Now when you get down to areas like the French Quarter and Rampart Street, the city really, if they want to be the culture capital of the world, has to really think through from a zoning perspective where they want to encourage live music and where they want to discourage it. I don’t know if the city has gotten to that point of having that discussion, but it absolutely needs to have it. I would encourage them to take a very special look at this particular issue and engage the people in New Orleans and say, “Our objective is to become a place where live music is welcome and open. How do we do that? And how can the residents and business owners peacefully co-exist with this piece of our economy that we are trying to grow?”
One thing I find interesting about your strategy is that it takes what art is out of the political equation.
You can apply the same principal to anything. Art and the business of art and music and historic preservation are no different than the business of the port, or no different than the business of natural gas, or no different than the business of oil or tourism. We’ve turned these things into huge industries. Why? We said we wanted to, we said we could, we laid out what the steps are that have to be taken to get that done. We changed government policy to incent the private sector to do it, and then we set about actually getting it done.
It’s encouraging to hear that there’s an initiative to return music education to the schools. Jazz particularly is a music that needs a more educated audience to fully appreciate it, and its endurance is dependent on an educated audience.
If you don’t teach it, you can’t grow it.
All this stuff is built on a simple idea. In Louisiana, we have failed to add value to our raw material, to our raw talent, and to our intellectual capital. We take all the great stuff we have and ship it somewhere else, and someone who is smarter than us evidently takes our raw stuff and makes something out of it and makes it much more valuable. We can do the same thing here, and I’m trying to apply that to art, music, culture, and history.
For example—intellectual capital. We have two things—we have really good universities here, and the highest morbidity rate for cancer in the country. If we have smart universities that are in medicine and we have a morbidity rate, why don’t we try to find the cure for cancer here? If we find that, instead of then sending that idea to a pharmaceutical company in New Jersey to make the kinds of chemotherapy or medicines we need to treat that, why don’t we manufacture that here? Then, why don’t we sell that to not only help ourselves, but why don’t we sell that all over the country? The same thing is true with our musical talent and our raw material. Instead of sending Wynton Marsalis to Lincoln Center in New York on Columbus Circle, Wynton Marsalis would be here, that building would be here, and people would be coming here rather than there.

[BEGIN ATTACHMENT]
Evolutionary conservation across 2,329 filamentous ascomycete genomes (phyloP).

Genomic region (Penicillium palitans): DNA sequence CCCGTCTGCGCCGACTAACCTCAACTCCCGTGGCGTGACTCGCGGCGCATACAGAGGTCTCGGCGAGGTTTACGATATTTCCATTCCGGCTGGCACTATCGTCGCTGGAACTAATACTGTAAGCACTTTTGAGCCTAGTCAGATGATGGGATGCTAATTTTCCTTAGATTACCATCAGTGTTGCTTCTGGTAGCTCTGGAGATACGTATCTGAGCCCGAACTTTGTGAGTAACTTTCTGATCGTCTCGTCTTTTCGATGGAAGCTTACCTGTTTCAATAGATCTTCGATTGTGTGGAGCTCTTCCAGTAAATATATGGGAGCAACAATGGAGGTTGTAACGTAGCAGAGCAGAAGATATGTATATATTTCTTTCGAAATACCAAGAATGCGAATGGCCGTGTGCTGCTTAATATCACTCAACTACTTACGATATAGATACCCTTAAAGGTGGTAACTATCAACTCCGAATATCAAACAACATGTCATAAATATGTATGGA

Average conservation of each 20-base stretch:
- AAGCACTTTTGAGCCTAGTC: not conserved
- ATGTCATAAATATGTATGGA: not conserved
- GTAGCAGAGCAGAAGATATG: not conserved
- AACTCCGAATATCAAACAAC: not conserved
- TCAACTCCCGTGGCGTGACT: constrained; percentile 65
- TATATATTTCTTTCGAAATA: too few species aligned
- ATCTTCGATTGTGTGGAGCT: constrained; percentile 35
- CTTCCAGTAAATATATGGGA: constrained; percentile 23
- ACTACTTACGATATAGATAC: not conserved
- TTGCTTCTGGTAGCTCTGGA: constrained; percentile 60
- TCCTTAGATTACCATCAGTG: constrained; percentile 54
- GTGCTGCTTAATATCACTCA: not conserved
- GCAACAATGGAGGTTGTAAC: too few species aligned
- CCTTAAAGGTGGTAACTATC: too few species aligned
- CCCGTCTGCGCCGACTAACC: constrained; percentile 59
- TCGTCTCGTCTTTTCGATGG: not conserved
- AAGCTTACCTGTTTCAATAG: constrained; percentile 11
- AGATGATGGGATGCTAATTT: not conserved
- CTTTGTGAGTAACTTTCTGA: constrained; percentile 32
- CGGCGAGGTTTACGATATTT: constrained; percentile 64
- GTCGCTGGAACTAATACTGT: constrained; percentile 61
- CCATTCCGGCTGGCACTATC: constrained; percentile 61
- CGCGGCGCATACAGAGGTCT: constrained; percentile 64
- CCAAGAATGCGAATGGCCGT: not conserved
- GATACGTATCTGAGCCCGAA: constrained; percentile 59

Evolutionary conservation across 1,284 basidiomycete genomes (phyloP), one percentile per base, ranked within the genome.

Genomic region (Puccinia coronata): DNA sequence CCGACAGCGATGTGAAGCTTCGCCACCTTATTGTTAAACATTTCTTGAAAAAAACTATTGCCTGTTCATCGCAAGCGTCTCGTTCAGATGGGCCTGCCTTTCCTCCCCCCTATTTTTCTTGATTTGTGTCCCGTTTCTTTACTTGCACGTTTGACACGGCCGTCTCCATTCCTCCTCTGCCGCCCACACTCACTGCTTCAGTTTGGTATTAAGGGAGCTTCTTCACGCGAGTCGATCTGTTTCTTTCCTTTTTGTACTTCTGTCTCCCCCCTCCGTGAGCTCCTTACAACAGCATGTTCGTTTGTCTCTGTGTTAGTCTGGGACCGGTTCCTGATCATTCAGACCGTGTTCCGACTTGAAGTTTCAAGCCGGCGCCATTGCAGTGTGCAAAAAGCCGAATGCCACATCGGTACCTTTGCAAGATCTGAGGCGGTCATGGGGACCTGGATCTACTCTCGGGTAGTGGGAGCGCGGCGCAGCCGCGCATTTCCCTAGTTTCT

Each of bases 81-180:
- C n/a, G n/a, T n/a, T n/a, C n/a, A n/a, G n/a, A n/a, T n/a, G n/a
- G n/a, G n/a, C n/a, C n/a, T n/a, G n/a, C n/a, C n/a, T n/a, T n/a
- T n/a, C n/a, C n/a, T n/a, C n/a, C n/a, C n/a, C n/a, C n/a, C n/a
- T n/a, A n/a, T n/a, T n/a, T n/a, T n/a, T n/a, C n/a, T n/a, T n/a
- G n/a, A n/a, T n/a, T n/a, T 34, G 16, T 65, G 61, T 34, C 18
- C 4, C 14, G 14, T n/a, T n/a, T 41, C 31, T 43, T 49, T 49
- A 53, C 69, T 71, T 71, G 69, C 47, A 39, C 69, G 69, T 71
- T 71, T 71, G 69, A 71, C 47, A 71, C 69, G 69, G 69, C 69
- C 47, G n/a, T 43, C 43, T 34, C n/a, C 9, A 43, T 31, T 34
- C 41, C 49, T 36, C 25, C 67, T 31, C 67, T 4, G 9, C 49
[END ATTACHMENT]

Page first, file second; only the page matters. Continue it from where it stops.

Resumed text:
Don’t we face an obstacle in the size of our population? Isn’t there more likely to be enough people to support the arts in larger cities?
New Orleans wasn’t always this small. In 1960, New Orleans had 600,000 people. So the question is, why is Atlanta as big as it is right now? Why is Houston as big as it is, and New York and Chicago, and why isn’t New Orleans that big? It might be because we didn’t understand this. It might be because it stopped us from creating the kind of environment that people moved into rather than away from.
People like going to New York because people like being in New York. New York has great things. They have Broadway shows, they have the ballet, they have the opera, so if you have a business there and all the folks have wonderful things that they enjoy, why wouldn’t you want to put a business there? One thing follows the next. That’s the whole piece of it. That’s why I keep telling people, the cultural economy in and of itself is important, but it is a necessary component to build an economic engine that will bring people in and create an authentic place where people want to live. It’s critical to the future of the city for us to maintain that authenticity so that people will move back here rather than to move away.
New Orleans didn’t start dying after Katrina and Rita. New Orleans has been dying for the past 60 years. If you want it to stop dying, you have to reverse the trends and do something different. Some people like it, though. Some artists and some other people like New Orleans being small and insular and out of the way because it is low maintenance and low stress. That is all fine and dandy, but you can’t complain about it not being a big metropolis with high value and good jobs. You can’t have one without the other.